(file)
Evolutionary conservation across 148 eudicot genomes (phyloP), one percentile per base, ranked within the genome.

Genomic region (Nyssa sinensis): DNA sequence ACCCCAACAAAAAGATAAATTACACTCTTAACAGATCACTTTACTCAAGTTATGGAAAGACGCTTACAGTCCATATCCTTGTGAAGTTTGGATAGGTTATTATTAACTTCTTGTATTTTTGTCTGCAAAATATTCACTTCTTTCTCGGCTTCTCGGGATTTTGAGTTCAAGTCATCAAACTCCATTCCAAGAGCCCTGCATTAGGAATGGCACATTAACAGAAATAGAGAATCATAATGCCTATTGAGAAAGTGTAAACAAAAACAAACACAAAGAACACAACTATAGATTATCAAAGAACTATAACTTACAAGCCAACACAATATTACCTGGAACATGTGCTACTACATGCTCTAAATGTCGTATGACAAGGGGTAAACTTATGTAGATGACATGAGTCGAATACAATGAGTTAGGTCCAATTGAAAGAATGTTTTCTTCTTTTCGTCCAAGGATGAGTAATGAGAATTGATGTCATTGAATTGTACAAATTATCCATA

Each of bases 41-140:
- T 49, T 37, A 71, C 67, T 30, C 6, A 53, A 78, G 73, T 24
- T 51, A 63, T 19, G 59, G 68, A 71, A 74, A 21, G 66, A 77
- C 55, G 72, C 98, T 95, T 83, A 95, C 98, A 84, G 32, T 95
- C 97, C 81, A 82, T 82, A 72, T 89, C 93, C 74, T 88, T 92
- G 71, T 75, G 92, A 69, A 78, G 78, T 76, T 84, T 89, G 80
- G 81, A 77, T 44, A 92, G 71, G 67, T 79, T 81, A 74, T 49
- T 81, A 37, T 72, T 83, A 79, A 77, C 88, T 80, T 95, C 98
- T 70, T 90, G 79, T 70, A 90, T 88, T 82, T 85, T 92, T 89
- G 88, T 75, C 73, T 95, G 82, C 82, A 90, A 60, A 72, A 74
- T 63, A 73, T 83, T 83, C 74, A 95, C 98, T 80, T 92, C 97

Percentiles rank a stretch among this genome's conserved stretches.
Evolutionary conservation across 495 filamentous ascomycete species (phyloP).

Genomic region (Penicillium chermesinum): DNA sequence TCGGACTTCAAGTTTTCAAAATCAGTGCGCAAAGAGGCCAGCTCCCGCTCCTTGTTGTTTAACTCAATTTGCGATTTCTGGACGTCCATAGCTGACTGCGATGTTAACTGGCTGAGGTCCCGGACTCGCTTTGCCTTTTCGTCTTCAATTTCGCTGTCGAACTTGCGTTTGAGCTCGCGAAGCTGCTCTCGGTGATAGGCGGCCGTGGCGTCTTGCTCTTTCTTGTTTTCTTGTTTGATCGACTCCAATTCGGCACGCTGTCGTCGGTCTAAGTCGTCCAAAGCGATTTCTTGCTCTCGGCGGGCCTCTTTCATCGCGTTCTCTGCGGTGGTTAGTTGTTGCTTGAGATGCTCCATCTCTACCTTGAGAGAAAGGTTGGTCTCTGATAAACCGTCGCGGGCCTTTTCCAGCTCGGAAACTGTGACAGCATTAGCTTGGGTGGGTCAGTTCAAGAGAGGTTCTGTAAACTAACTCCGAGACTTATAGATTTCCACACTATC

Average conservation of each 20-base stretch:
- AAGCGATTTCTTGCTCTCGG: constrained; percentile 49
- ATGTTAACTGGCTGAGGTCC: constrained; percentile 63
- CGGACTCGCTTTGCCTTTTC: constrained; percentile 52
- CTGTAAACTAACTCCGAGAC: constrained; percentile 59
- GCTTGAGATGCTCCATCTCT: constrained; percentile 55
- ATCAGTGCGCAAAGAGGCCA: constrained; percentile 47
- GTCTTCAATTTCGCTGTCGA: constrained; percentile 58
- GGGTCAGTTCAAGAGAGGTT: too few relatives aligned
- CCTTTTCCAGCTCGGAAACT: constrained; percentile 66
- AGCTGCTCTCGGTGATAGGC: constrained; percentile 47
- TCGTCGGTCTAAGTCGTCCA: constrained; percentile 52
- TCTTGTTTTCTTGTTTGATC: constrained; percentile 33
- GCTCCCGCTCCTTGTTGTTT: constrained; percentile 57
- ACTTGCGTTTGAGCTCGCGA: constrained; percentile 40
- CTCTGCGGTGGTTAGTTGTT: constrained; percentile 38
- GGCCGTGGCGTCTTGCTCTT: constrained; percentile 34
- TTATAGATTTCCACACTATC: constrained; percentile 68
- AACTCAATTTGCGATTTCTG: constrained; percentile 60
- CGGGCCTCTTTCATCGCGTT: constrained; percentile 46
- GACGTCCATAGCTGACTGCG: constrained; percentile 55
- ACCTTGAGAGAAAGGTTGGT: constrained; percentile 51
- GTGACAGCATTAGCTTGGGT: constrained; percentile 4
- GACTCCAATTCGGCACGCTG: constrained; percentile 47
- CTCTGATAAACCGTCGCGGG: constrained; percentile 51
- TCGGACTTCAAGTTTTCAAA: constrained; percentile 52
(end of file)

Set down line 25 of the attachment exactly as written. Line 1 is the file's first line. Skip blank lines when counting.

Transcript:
- GGGTCAGTTCAAGAGAGGTT: too few relatives aligned